Bianca Saunders AW20 is a celebration of how normal guys move
Inspired by 90s VHS tapes of dancehall parties, the young London designer infused the same vibrancy and movement into her clothes.
Bianca Saunders’ choice to adorn the walls of the Truman Brewery’s DiscoveryLAB with satin curtains was no throwaway touch. They're a recurring motif for the designer, harking back to frilled, net curtain-esque lacework of her RCA graduate collection. Or, more recently, to the drapes that divided the gallery space in her Black History Month exhibition in Brixton. Indeed, where curtains are seen in her work, thoughts quickly turn to themes of nostalgia, homeliness and intimacy. Their prominence in the set for Videolight, her AW20 collection, naturally invited similar readings, though the energy they contained was bolshier this time around. In each of the five partitioned spaces, a boy moved to a booming dancehall beat, dancing as if alone in his bedroom.
Inspired by dancehall parties from the 90s – a romantically grainy VHS recording of one greeted you on entering the space – Bianca sought to convey the importance of such gatherings to her identity and, by default, to her work. “My work has always inspired by my upbringing and surroundings, so I really wanted to bring the collection back to this central idea of Black Caribbean culture,” she said backstage. “Parties have always been part of that. As part of my research, I trawled YouTube looking at videos of old school dancehall parties. I was really obsessed with the way people moved in front of the camera, and in some videos, there’s a peculiar mismatch between the movement of the background and the foreground.”
This slightly off-kilter feeling was translated into the clothes: padded jackets had wire running through their horizontal seams, seeming to freeze moments of movement. As the models danced, choreographed by fellow RCA alumnus Saul Nash, a curious relationship emerged between the bobbing and shuffling of the dancers and the poses the garments seemed to hold. “I wanted to include this sense of slight distortion in the actual pieces,” she says. “It was about conveying this idea of how people would naturally dress and move at a party, looking at the tones, textures and fabrications that you would typically see.”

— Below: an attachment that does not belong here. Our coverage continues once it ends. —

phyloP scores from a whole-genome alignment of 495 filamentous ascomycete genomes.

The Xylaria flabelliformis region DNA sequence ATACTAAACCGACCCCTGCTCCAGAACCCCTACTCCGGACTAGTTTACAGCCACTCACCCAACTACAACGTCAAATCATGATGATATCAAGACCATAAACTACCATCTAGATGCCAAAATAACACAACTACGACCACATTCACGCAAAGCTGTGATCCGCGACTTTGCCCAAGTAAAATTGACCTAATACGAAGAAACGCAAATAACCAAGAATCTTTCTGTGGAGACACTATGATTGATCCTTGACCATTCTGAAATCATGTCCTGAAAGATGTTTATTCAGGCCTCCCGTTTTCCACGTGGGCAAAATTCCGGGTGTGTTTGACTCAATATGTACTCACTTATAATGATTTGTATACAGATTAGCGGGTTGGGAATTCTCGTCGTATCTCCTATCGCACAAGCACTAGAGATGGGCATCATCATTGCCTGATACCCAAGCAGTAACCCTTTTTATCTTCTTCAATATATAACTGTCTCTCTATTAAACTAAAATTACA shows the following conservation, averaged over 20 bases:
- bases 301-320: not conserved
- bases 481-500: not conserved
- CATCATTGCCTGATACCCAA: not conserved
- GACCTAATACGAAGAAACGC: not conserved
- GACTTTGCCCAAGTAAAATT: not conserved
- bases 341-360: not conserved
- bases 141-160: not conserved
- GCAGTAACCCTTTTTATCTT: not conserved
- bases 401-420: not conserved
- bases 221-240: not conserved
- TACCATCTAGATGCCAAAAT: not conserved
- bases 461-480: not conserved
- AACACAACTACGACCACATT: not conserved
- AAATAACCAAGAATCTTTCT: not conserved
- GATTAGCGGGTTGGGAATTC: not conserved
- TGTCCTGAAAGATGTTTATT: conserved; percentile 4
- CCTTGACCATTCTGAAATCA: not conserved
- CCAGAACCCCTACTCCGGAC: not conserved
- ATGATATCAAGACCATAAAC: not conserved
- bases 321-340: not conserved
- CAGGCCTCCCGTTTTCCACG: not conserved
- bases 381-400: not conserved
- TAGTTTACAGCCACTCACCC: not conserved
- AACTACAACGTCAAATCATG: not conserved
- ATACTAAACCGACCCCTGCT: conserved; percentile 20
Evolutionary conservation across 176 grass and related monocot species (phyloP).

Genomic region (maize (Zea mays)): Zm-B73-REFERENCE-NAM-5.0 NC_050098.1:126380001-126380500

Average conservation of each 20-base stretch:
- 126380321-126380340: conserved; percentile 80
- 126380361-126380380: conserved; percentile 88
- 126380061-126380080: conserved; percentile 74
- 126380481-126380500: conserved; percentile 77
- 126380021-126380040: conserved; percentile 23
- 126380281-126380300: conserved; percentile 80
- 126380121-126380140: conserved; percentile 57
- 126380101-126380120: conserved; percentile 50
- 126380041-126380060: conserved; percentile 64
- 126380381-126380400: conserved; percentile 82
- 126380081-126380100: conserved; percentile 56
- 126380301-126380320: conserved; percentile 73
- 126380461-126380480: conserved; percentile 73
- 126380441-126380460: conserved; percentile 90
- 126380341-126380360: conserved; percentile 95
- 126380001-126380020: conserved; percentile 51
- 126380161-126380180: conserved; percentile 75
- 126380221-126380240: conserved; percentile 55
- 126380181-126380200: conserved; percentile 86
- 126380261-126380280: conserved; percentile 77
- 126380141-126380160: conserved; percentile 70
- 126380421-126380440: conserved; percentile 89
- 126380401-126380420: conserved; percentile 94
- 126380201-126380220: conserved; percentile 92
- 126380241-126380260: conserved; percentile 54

Another newly-introduced element for Bianca is colour: fitting, for such celebratory subject matter. While the familiar dusky and neutral tones of her previous collections return, flashes of electric blue on rollnecks and crimson trousers give the collection a welcome extroverted flair. “I was thinking about how I wanted to position myself as a designer, and really wanted to show my development by working with colour,” she says, “but not so much that it’s no longer me, though!”
For all the new in the mix, Bianca has managed to maintain a comfortable sense of familiarity for those that have followed her since the beginning. Elements like the drawstring seams, gentle ruching and moments of sheerness that imply club-friendly flirts with femininity are now defining components of her vocabulary, as is her trademark shoulder point, drawn close to the neck as if to suggest a shoulder hunched in a moment of dance. As complex as the details may seem, her proposal is refreshingly simple: “It’s just about observing how normal guys move in their clothes.”
Photography Mitchell Sams